PFPS Urges U.S. Supreme Court Not to Force Religion into Maine’s Public Education System
In an amicus curiae brief, Public Funds Public Schools (PFPS) is urging the U.S. Supreme Court to uphold Maine’s longstanding program allowing school districts with no public schools of their own to pay tuition to private schools that agree to provide secular education.
The case before the nation’s high court, Carson v. Makin, concerns the exclusion of private religious schools from delivering public education through Maine’s tuition program. PFPS’s amicus brief supports Maine’s decision to limit the tuition program to non-religious schools, because the program operates as an integral component of Maine’s public education system.
“Under a wealth of Supreme Court precedent, Maine is well within its rights to limit the tuition program to private schools that meet the carefully designed criteria for providing a publicly funded education, including the requirement that these schools cannot provide a religious curriculum,” said Jessica Levin, Education Law Center Senior Attorney and PFPS Director. “We urge the Court to follow its own prior rulings and affirm the constitutionality of Maine’s program.”
Maine’s constitution, like those in all 50 states, affirmatively obligates the State Legislature to maintain and support a system of free public education available to all resident children. In carrying out this mandate, the Maine Legislature, for over 125 years, has permitted local school districts that do not operate their own schools for geographic or historical reasons to use their public school funding to pay tuition to approved, nonsectarian private schools. Participating private schools must comply with a host of legal requirements to ensure they provide an appropriate, nondiscriminatory education consistent with Maine’s public school standards.
The Carson case was filed on behalf of a few parents who want to use public school funding to pay for their children to receive a religious education. The plaintiffs are represented by the Institute for Justice, an Arizona-based group of pro-voucher lawyers behind lawsuits across the country attempting to break down constitutional barriers that separate the states’ funding and delivery of public education from religious curriculum and instruction.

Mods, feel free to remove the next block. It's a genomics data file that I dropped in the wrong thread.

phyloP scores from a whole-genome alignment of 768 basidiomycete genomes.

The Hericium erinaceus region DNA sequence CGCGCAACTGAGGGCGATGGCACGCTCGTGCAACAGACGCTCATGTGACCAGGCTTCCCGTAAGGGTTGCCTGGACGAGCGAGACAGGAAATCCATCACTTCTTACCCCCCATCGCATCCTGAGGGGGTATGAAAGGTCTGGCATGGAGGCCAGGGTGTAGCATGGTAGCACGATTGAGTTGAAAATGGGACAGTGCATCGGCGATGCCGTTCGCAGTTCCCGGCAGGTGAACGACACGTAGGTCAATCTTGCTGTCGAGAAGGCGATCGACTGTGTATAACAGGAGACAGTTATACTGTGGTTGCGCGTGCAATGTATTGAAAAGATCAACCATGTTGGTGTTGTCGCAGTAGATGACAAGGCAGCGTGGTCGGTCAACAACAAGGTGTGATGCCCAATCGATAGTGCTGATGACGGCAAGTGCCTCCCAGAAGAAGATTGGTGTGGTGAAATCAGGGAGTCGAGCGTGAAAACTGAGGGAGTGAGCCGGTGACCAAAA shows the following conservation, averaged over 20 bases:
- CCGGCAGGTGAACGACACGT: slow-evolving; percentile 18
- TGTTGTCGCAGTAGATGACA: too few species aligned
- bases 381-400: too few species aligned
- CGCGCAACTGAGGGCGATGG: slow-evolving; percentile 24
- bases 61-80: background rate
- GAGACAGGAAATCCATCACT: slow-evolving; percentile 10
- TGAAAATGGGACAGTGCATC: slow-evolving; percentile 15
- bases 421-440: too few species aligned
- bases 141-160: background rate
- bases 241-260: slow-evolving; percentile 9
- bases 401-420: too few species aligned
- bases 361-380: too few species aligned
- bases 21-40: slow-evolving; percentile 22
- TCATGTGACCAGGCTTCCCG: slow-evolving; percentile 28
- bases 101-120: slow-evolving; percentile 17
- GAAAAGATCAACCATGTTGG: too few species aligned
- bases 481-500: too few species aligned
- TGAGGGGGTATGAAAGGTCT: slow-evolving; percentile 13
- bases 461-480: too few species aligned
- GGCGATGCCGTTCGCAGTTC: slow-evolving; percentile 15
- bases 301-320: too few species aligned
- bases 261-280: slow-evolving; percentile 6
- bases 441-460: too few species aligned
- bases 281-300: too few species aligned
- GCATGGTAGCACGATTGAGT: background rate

PFPS’s amicus brief argues that the U.S. Supreme Court’s own precedents, including its 1973 school funding decision in San Antonio Independent School District v. Rodriguez, require rational basis review – the lowest level of constitutional scrutiny – of Maine’s decision to limit its tuition program to secular schools. Because the U.S. Constitution neither guarantees nor addresses public education, and the provision of public education is an affirmative obligation enshrined in every state’s constitution, the states are afforded great deference in their decisions regarding how to deliver public education to their resident children.
As PFPS makes clear, Maine’s tuition program easily satisfies rational basis review. It fulfills Maine’s core interest in providing public education to students in districts without their own public schools by paying tuition at private schools that satisfy the state’s carefully designed criteria for an appropriate public education. One of the few restrictions on states’ authority over their public schools is the prohibition in the Establishment Clause against curriculum tailored to specific religions. As a result, Maine can, if not must, require that private schools be nonsectarian in order to stand in for a non-existent public school in a district.
Maine’s tuition program also does not unconstitutionally discriminate against religion because, unlike voucher programs that subsidize private education as an alternative to an available public school, it enables districts without public schools to utilize their public education funding on tuition at private schools that meet the state’s criteria. Because the tuition program fulfills Maine’s affirmative state constitutional obligation, it is readily distinguishable from the discretionary grant programs at issue in Trinity Lutheran Church of Columbia, Inc. v. Comer and Espinoza v. Montana Department of Revenue, previous Supreme Court decisions on which the Institute for Justice lawyers base their lawsuit.
PFPS was represented pro bono on its amicus brief by the law firm Wiley Rein LLP and the University of North Carolina Law School’s Supreme Court Program.
Both the U.S. District Court and the First Circuit Court of Appeals previously rejected the plaintiffs’ claims that Maine’s policy violates the First and Fourteenth Amendments of the U.S. Constitution. The Supreme Court will hear oral argument in the case next month.